By this point I’m guessing that a lot of these people are in triage mode, and are assuming that, absent some unforeseen developments, the 2016 presidential race is pretty much a lost cause, and the goal should be to avoid too much down ballot carnage. As Scott points out, either a Trump or Cruz candidacy is likely to be disastrous for the GOP in terms of winning the presidency, and perhaps in terms of other races.

Thus the fact that the only even vaguely democratic alternative to nominating a plurality-winning Trump is Cruz complicates things. Cruz, like Trump, is an almost-certain loser in the general, so why go through the trouble of denying Trump the nomination to pick a horrible candidate that everybody in the establishment hates with a white-hot passion? The answer I suppose is that there’s a good argument a Cruz candidacy would do less down ballot damage, and especially less long-term damage with Hispanic voters. But is that enough of an incentive to arm-wrestle the nomination away from Trump? I doubt it.

The third alternative is to pick somebody who basically didn’t win any votes, either because nobody voted for him or her, or because the white knight wasn’t a candidate at all. I just can’t see this happening. Yeah back in the 19th century some candidates who had a plurality of delegates going into the convention didn’t win the nomination, which ended up going to somebody coming out of right field. That’s about as relevant as as arguing that Zach Greinke should throw 60 complete games this season because Old Hoss Radbourn did it back in the day. A choice that ends up simply ignoring the entire primary process would probably do more down ballot damage than choosing either Trump or Cruz.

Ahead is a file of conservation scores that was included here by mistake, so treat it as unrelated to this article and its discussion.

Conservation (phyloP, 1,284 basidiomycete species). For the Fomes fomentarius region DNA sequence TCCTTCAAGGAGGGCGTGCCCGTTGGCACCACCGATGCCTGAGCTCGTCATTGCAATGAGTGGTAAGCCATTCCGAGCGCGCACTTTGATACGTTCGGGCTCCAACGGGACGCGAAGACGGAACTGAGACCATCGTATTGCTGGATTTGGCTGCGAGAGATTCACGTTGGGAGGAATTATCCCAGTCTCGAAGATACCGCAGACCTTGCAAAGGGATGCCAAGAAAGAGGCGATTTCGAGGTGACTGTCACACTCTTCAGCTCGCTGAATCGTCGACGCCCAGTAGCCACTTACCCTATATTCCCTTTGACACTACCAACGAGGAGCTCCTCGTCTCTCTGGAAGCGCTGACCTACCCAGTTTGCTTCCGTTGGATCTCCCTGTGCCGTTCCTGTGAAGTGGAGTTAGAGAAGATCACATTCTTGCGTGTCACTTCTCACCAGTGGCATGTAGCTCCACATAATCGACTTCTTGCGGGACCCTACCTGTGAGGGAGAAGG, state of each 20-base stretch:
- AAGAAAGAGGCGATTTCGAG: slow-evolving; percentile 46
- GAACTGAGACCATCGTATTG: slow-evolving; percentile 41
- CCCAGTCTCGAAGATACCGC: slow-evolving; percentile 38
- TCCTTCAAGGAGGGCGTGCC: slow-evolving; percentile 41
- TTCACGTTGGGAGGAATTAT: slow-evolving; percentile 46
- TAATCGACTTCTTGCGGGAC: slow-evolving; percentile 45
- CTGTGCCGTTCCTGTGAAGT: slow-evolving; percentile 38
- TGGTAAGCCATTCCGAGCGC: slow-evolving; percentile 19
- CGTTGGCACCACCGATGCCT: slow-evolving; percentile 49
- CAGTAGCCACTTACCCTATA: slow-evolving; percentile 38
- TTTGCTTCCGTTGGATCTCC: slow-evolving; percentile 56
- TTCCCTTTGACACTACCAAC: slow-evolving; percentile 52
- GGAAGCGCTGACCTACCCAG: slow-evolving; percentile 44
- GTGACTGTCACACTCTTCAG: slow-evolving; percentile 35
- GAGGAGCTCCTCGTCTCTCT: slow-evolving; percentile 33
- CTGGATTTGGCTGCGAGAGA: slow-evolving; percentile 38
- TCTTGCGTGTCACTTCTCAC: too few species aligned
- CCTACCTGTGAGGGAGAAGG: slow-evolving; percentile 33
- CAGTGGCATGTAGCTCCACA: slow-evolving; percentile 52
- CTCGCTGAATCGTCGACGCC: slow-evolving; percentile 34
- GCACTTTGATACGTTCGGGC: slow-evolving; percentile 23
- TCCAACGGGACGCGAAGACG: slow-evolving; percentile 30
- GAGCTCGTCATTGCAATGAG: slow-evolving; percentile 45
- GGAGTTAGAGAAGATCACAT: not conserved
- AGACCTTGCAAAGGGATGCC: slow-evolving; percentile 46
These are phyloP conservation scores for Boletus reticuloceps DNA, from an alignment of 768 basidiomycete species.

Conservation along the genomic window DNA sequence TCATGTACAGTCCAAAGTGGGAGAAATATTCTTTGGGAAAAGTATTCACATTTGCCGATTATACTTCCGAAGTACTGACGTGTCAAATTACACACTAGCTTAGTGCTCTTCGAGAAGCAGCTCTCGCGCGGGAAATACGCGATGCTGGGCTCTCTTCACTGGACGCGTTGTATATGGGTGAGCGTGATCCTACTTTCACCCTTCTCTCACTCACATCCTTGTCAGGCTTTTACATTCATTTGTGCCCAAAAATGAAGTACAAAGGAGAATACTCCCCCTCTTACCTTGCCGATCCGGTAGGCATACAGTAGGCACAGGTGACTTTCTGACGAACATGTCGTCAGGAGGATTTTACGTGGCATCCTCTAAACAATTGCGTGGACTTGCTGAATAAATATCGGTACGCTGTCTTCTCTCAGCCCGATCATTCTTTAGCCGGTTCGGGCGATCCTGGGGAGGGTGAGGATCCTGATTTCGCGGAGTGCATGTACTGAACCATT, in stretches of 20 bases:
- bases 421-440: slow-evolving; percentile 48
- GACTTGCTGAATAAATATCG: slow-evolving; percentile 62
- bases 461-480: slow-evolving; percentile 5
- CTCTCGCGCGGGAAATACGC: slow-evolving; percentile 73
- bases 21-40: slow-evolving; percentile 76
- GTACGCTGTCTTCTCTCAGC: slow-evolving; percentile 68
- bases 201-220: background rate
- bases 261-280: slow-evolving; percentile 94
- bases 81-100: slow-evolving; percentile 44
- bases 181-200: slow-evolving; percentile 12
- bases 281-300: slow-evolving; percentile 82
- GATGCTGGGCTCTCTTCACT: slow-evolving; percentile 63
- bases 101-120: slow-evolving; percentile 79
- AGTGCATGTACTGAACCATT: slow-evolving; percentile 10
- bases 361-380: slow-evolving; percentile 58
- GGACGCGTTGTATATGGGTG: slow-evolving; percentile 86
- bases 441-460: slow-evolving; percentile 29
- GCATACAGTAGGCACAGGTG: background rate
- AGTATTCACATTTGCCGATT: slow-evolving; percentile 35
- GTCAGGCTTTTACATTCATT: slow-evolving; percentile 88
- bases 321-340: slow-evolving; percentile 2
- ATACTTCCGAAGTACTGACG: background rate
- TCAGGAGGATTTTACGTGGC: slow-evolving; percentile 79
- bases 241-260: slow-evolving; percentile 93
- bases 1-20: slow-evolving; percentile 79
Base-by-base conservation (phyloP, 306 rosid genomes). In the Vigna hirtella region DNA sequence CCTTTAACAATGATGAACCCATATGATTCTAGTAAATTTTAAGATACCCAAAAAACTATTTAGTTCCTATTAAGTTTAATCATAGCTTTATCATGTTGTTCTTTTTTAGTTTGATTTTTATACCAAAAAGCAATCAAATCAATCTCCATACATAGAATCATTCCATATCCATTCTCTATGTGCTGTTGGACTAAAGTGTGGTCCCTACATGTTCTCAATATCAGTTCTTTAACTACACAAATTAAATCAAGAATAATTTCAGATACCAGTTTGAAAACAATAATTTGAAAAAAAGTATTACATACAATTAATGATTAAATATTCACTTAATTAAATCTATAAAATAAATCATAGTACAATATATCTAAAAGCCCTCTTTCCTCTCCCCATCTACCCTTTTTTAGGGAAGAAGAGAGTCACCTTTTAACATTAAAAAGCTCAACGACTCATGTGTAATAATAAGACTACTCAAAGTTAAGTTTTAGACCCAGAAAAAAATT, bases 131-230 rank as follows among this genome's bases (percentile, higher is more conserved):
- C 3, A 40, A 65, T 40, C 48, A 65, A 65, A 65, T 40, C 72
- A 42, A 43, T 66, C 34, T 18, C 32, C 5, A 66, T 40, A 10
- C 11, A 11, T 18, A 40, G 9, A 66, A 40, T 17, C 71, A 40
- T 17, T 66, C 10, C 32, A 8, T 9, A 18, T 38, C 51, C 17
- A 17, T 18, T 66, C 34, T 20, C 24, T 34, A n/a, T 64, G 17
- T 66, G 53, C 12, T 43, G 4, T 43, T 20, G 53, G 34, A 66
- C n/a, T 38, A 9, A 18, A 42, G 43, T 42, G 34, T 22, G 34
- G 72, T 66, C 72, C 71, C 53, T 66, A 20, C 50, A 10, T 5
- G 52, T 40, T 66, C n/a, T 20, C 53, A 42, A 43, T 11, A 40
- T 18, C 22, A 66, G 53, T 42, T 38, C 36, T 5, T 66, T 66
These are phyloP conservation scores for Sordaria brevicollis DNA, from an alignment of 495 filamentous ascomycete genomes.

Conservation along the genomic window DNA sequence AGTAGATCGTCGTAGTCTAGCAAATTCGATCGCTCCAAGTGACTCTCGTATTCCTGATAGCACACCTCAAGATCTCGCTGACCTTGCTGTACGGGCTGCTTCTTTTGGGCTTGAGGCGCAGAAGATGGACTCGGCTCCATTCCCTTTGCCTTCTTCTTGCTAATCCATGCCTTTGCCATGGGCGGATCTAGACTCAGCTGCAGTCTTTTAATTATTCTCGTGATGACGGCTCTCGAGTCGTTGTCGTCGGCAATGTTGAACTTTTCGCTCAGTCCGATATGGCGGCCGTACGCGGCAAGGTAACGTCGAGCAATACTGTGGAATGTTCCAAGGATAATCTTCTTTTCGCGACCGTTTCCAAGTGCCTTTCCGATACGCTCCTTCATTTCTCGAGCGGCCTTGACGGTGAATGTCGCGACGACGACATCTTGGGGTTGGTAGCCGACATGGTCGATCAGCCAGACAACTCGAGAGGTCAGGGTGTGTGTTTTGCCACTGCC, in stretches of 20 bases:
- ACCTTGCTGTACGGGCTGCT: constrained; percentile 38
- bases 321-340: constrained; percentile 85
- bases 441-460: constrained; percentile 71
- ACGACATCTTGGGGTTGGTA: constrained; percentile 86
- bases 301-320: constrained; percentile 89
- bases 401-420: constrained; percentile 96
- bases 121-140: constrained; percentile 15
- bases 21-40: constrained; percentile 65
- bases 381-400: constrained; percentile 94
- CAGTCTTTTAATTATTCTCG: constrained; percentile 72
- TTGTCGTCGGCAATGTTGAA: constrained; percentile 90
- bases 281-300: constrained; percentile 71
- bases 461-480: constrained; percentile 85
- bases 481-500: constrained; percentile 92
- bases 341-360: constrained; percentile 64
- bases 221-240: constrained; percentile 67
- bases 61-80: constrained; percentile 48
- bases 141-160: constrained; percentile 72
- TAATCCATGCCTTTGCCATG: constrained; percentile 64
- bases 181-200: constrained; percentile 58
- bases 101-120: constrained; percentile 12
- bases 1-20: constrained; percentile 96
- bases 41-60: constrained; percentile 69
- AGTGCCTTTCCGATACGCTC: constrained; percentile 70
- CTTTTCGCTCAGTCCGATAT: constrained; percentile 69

A fourth alternative is to let Trump get the nomination and then run an alternative third-party candidate. I think this is a little more likely than a white knight, but not much. It takes a lot of organizational energy to even put something like this together, and I question whether that will be available after the powers that were have finished slamming Jack Daniels and Xanex while watching Patton on repeat loop. (BTW what are the odds that Trump is consciously or unconsciously modeling his schtick on George C. Scott’s speech to the troops? Scott even looks like Mussolini).

TL;DR: It’s going to be Trump, and it’s going to be a full-on disaster for the GOP.

No billionaire left behind

[ 109 ] March 28, 2016 |

koch brothers

This piece is a little too reductive for my taste, but the author makes some good points:

The modern Republican Party has devolved into a tax avoidance scam for rich people. The scam is a masterpiece of psychological manipulation, in which the racial, cultural and economic anxieties of (mostly white) voters are exploited, in order to get those voters to support policies that transfer ever-greater percentages of wealth from themselves to the top 0.1 percent.

It really isn’t any more complicated than that. Everything else – the “culture wars,” the continual hysteria about terrorism, the non-stop rhetoric about how the mainstream media, the universities, the scientists, and basically the rest of the modern world are all biased against conservatives – it’s all just so much noise, designed to solve the tricky problem of how to get ordinary people to support economic policies that make them poorer and rich people richer. . .

Besides lying about the estate tax’s actual effects, Republicans rely on two other widespread fallacies to convince people who will never pay any estate taxes that they ought to favor lessening the tax “burden” on idle trust funders, living off piles of inherited wealth.